Specifier Review
responsible forestry

The role of specification

By TTF FLEGT Communications Executive Lucy Bedry.

Responsible forestry and sourcing of timber and timber products is an essential part of the solution to reducing harmful carbon emissions amd mitigating the worst impacts of climate change.

The Timber Trade Federation is encouraging designers and specifiers to consider their role in the climate emergency through their latest FLEGT (Forest Law Enforcement Governance and Trade) project: Conversations about Climate Change.

“Conversations about Climate Change asks designers to respond to this material [tropical hardwood], encourages them to think about the materials they usually work with, and to consider how their role as a specifier is vital for implementing change”, David Hopkins, CEO of the Timber Trade Federation.

Responsible forestry and sourcing of timber and timber products is an essential part of the solution to reducing harmful carbon emissions.

Recent studies of the UK construction sector have shown that off site panelised modular timber frame systems can save up to 50% of embodied carbon and 35% embodied energy compared to traditional residential building methods and materials (J. Monahan and JC. Powell, 2011).

Timber as a renewable resource and the benefits of carbon capture and storage, portrays a strong part of the future for climate change mitigation. There are misconceptions surrounding timber and timber harvesting, largely due to deforestation and the issue of illegal logging. Most land clearing – around 70% – can be attributed to agricultural deforestation, most notably; beef, soy and palm oil, rather than logging for timber (Fern, 2017).

It is predicted that illegal logging accounts for up to 30% of the global timber trade, an equivalent worth of $51-152 billion annually (NEPCONWorld Resources Institute).

Retailers, specifiers and designers can reduce their risk and enhance their reputation by only using timber or timber products that are sustainably produced, legally verified, engaging with supply chain mapping or by specifying timber which has a FLEGT-license or third-party certification (FSC or PEFC are the most common). By specifying sustainable procured timber, these groups can give the highest standards to their customers, be respected and credible and increase the demand for legal and sustainable timber and trade.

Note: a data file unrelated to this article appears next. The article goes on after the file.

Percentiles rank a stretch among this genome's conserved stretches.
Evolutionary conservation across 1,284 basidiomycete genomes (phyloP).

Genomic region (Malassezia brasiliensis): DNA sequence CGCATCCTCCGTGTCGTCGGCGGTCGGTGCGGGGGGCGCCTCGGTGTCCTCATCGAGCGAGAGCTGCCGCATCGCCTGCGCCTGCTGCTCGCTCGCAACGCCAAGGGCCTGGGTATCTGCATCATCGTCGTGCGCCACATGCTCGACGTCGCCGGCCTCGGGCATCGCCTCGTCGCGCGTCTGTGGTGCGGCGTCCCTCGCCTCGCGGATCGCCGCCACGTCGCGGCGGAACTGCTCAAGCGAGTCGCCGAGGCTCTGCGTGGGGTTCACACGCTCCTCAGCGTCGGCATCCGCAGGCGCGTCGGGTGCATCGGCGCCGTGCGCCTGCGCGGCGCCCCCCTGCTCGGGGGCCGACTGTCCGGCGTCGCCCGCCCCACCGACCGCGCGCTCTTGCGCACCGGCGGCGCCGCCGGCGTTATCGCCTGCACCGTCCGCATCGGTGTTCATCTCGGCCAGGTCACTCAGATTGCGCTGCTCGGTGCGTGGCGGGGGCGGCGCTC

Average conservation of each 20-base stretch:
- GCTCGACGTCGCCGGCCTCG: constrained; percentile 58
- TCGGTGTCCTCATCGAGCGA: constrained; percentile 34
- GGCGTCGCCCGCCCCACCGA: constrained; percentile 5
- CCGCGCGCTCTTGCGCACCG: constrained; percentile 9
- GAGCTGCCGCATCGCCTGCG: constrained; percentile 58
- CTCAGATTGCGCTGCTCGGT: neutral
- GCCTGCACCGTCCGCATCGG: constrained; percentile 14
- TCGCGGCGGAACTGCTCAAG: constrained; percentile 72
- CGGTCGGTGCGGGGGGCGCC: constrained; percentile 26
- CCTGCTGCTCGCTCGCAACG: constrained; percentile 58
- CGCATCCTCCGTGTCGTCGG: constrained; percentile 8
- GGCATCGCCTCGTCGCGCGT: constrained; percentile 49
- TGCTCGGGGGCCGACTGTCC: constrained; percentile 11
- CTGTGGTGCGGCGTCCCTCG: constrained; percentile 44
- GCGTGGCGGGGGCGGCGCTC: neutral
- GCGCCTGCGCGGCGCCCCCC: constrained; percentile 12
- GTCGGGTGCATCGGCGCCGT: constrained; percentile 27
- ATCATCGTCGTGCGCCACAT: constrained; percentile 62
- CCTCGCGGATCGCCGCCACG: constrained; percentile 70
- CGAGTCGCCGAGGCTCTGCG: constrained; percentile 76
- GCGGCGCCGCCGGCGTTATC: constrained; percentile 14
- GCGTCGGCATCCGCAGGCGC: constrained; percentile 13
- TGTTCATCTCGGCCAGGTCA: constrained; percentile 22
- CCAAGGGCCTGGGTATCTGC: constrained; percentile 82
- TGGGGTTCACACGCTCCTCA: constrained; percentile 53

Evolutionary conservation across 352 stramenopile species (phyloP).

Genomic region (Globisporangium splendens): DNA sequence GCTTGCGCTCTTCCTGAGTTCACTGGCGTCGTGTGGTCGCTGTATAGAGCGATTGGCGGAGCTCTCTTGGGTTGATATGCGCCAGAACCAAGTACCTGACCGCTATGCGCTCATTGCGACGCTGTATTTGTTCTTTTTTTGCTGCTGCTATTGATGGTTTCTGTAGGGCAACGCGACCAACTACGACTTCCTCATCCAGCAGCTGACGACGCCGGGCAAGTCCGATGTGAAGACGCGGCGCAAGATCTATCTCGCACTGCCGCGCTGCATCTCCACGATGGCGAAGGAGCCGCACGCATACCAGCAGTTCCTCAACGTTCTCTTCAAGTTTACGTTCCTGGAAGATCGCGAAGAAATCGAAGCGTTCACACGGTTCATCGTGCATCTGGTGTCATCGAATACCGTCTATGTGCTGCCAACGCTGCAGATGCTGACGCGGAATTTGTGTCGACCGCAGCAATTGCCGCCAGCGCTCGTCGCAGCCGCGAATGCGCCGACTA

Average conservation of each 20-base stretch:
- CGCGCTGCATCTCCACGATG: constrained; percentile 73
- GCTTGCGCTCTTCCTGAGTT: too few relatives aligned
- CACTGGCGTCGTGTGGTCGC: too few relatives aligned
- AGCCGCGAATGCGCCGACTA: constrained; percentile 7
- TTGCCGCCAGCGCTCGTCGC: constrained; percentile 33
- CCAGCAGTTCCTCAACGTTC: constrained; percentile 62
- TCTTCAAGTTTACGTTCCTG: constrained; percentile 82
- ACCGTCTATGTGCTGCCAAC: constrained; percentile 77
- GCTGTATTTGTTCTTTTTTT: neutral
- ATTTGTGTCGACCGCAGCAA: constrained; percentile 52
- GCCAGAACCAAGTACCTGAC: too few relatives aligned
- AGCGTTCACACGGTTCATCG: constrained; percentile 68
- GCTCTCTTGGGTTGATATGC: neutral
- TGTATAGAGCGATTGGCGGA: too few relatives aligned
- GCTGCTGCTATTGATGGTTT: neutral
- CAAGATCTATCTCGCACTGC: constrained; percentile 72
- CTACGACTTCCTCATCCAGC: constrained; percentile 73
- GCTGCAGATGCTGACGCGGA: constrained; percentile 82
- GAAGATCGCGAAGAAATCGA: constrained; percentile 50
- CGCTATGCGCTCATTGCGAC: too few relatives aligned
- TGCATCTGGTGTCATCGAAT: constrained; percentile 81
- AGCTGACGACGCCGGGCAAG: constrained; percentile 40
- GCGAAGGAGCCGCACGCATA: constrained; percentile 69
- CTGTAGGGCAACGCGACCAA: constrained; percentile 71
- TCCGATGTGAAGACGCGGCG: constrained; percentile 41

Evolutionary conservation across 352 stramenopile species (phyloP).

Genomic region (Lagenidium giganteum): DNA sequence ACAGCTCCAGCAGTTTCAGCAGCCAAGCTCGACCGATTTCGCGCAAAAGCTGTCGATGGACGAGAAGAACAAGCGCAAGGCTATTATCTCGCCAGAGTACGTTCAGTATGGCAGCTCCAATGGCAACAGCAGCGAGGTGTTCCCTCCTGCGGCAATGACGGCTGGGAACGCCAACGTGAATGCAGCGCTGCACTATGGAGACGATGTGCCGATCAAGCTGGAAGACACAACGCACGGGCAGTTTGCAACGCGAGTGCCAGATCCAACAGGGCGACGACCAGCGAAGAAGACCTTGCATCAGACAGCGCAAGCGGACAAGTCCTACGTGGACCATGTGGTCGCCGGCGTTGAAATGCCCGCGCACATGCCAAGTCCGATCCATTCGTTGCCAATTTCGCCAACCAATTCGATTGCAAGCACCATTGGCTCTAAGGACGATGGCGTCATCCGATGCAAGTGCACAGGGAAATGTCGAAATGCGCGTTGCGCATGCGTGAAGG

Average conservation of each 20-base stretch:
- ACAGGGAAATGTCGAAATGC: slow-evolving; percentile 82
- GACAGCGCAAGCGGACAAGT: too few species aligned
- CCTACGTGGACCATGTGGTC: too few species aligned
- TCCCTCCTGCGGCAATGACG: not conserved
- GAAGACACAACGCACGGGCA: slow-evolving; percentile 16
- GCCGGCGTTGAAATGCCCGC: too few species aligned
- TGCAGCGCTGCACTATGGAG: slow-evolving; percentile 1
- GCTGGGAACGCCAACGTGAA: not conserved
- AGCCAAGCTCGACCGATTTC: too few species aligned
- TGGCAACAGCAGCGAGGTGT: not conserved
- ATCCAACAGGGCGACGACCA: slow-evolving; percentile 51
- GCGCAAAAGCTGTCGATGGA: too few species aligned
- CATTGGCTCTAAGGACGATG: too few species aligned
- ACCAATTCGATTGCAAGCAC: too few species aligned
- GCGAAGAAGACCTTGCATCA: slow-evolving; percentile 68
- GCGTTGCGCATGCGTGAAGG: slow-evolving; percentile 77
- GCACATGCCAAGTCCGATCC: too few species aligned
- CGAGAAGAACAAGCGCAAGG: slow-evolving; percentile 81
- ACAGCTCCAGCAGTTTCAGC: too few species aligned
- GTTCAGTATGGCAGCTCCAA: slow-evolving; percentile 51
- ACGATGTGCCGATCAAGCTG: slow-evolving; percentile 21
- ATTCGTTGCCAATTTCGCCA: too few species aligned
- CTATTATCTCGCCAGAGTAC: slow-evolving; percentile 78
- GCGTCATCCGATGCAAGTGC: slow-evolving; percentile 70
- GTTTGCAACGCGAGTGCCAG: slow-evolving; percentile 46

Our RIBA-certified course, Procuring Sustainable Timber, lists what to check for when specifying sustainable timber.

“Research shows that timber harvesting from sustainable forest management sources will actually keep the forests standing – provided governance and legal reforms are in place. We can support this by keeping trade alive and money flowing back to those making the positive changes”, Hopkins continues.

This is where FLEGT comes in. FLEGT is the UK and EU’s Action Plan to combat illegal logging, subsequent illegal trade and deforestation. In replacement forest monitoring, auditing, multi-stakeholder dialogue and engagement with local communities is introduced. This landmark shift in governance and procurement means FLEGT licensed timber is safe, legal and a sustainable form of timber. National stakeholder engagement involving stakeholders from government, private sector and civil society define ‘legal’ timber according to the laws of their country and identify legal and governance reforms to enforce it.

FLEGT reflects a country-wide process committed to sustainably managing forests and the timber they produce, closing the door on illegal logging and its devastating impacts.

Timber Trade Federation

The Building Centre
26 Store Street
London
WC1E 7BT

Tel: 020 3205 0067

https://www.ttf.co.uk/